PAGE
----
Conference Dates

May 8-13, 2016


Glycosylation is a critical quality attribute for recombinant therapeutic proteins, which can be impacted by a number of process conditions, including waste metabolite accumulation. While fed-batch strategies that consist in substituting or controlling the main substrates at low concentrations have proven generally effective at improving protein titer, they can also adversely affect product glycosylation. Metabolic engineering strategies aiming at reducing by-product formation may thus be beneficial for ensuring product quality consistency. In this work, we have specifically investigated the impact of PYC2 overexpression on the quality of a recombinant glycoprotein of therapeutic interest, the interferon α2b (IFNα2b) that has one O-glycosylation site. To this end, batch and fed-batch cultures were performed and product characteristics were measured for both the PYC expressing HEK293 clone and the parental cells.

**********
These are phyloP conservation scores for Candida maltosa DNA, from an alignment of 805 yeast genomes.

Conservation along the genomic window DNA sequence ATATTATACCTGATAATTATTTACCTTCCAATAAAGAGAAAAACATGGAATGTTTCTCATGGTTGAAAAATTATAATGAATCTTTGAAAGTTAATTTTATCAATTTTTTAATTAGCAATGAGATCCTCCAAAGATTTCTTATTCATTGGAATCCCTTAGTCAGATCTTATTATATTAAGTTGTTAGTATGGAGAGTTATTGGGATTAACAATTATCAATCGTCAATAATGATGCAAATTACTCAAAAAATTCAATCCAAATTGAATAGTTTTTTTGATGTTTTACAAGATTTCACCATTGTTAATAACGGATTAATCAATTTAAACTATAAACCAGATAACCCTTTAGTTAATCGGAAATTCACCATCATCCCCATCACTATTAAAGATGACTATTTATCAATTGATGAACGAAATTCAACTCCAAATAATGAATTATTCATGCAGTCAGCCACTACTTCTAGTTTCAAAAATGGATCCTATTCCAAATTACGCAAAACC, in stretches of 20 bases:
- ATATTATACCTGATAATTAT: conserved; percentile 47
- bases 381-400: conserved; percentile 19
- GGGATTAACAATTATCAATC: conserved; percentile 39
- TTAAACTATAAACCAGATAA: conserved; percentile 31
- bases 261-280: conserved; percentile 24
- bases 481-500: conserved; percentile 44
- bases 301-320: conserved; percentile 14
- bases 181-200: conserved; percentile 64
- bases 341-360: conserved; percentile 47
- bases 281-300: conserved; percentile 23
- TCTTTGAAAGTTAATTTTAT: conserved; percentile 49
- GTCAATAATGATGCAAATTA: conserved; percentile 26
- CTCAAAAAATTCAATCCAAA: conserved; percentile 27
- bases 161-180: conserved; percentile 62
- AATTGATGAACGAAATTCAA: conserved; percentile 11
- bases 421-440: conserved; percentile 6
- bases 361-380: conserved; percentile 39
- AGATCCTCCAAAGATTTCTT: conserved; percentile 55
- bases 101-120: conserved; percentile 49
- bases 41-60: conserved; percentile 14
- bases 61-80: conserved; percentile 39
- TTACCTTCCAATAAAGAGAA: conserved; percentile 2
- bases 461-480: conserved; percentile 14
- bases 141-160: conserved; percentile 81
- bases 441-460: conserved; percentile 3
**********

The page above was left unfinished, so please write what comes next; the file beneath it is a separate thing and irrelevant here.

SDS-PAGE and Western Blot analysis of batch culture harvests revealed two distinct bands corresponding to glycosylated and non-glycosylated fractions of IFNα2b, as subsequently confirmed via SDS-PAGE analysis of purified samples loaded along with a non-glycosylated commercial standard produced in E.coli. As inferred from densitometry analysis of the gels, the cultures with PYC-expressing cells were shown to sustain a significantly higher percentage of glycosylated IFNα2b at the late stage of the culture, which was correlated with the prolonged viability and reduced accumulation of waste metabolites. Differences between the two cell lines in terms of cell viability and protein quality were even more pronounced when performing fed-batch cultures during which glucose was maintained at high levels. To investigate the potential impact of ammonia, batch cultures with various glutamine substitutes were also performed. Among the different substitutes tested, pyruvate led to the lowest ammonia production with no significant impact on protein titer. Of salient interest, the results suggest that substituting glutamine by α-ketoglutarate, glutamate or pyruvate may allow to maintain a higher fraction of glycosylated proteins during late-stage batch cultures.